We present an overview of the literature on agri-food value chains in low- and middle-income countries. Starting from farmers’ decision of whether to move away from subsistence agriculture to participate in agri-food value chains, we study the process whereby agricultural commodities make their way from the farm gate to the final consumer, documenting the procurement relationships that arise and the organization of markets at every step of the way. In each step, we take stock of the empirical evidence, critically assess the research so far, and offer a number of directions for future research. We further discuss the challenges and opportunities for global agri-food value chains.
|Original language||English (US)|
|Title of host publication||Handbook of Agricultural Economics|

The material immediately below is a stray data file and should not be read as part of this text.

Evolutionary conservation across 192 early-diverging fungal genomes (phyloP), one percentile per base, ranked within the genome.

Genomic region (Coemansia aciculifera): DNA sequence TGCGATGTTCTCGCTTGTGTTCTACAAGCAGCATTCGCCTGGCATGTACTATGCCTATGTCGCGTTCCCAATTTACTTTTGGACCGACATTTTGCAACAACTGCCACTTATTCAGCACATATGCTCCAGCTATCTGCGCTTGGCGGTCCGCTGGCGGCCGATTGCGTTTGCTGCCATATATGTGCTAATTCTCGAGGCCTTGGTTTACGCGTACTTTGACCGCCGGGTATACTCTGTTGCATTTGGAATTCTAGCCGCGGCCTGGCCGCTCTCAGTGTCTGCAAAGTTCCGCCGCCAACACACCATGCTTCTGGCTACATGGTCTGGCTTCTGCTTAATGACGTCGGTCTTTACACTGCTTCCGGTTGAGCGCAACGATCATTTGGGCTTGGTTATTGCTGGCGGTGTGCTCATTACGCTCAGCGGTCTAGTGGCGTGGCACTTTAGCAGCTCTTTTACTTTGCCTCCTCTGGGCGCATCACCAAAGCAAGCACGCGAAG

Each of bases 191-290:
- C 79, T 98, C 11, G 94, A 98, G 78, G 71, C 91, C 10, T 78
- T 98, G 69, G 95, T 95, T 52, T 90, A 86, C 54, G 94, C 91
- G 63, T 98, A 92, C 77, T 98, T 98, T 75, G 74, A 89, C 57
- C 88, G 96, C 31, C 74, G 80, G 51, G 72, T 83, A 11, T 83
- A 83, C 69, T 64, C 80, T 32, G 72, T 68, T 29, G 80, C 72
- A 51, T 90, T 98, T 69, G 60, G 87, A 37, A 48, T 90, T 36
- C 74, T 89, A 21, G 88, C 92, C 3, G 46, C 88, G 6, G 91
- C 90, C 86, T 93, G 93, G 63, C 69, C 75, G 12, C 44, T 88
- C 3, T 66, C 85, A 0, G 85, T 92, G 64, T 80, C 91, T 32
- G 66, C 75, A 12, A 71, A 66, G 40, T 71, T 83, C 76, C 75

|State||Accepted/In press - 2022|
|Name||Handbook of Agricultural Economics|
Bibliographical noteFunding Information:
We thank Chris Barrett and David Just for inviting us to write this chapter. We also thank Saweda Liverpool-Tasie, Eva-Marie Meemken, Hope Michelson, Tom Reardon, the participants of the 2021 AAEA Handbook of Agricultural Economics Workshop, and two anonymous reviewers for useful comments and suggestions. M.F.B. is grateful to the National Institute for Food and Agriculture for funding this work through grant MIN-14-061 “The effects of smallholder participation in agri-food value chains.” The findings and conclusions in this chapter are ours and should not be construed to represent any official US Department of Agriculture or US Government determination or policy. This research was supported in part by the US Department of Agriculture, Economic Research Service. All errors are our own.
© 2022 Elsevier B.V.
- Agri-food value chains
- International trade
- Rural Households
- Value chains